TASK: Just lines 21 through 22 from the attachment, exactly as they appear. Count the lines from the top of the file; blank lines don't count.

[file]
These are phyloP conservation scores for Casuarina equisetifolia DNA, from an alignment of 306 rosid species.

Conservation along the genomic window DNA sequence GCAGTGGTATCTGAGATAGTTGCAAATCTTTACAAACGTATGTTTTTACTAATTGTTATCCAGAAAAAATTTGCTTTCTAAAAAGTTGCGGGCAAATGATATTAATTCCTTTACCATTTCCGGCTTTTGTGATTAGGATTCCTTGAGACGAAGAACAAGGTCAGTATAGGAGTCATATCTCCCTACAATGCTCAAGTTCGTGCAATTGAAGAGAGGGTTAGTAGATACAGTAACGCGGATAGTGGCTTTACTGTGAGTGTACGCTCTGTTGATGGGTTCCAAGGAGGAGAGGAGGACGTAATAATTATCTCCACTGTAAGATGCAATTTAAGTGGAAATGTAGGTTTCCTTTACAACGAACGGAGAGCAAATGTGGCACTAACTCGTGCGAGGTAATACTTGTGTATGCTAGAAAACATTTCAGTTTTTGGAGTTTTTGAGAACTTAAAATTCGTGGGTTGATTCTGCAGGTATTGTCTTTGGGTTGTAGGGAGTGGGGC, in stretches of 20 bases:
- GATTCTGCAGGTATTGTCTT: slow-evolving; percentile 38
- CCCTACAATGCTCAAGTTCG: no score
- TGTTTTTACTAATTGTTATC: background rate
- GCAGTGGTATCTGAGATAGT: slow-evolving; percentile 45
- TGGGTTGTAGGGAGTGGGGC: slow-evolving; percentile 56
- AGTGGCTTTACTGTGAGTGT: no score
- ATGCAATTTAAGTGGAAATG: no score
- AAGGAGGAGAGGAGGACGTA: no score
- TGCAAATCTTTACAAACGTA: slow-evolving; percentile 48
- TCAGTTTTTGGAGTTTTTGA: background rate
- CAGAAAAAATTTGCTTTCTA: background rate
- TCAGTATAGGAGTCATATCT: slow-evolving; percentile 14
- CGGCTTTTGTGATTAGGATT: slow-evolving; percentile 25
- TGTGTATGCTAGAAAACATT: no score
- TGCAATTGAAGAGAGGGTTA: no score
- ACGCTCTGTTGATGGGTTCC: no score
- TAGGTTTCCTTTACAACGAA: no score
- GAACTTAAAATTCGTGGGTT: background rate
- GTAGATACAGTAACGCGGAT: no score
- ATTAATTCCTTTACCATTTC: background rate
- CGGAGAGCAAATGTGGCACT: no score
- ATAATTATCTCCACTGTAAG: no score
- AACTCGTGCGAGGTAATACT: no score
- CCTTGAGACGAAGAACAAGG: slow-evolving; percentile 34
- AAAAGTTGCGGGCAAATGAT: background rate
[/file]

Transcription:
- GTAGATACAGTAACGCGGAT: no score
- ATTAATTCCTTTACCATTTC: background rate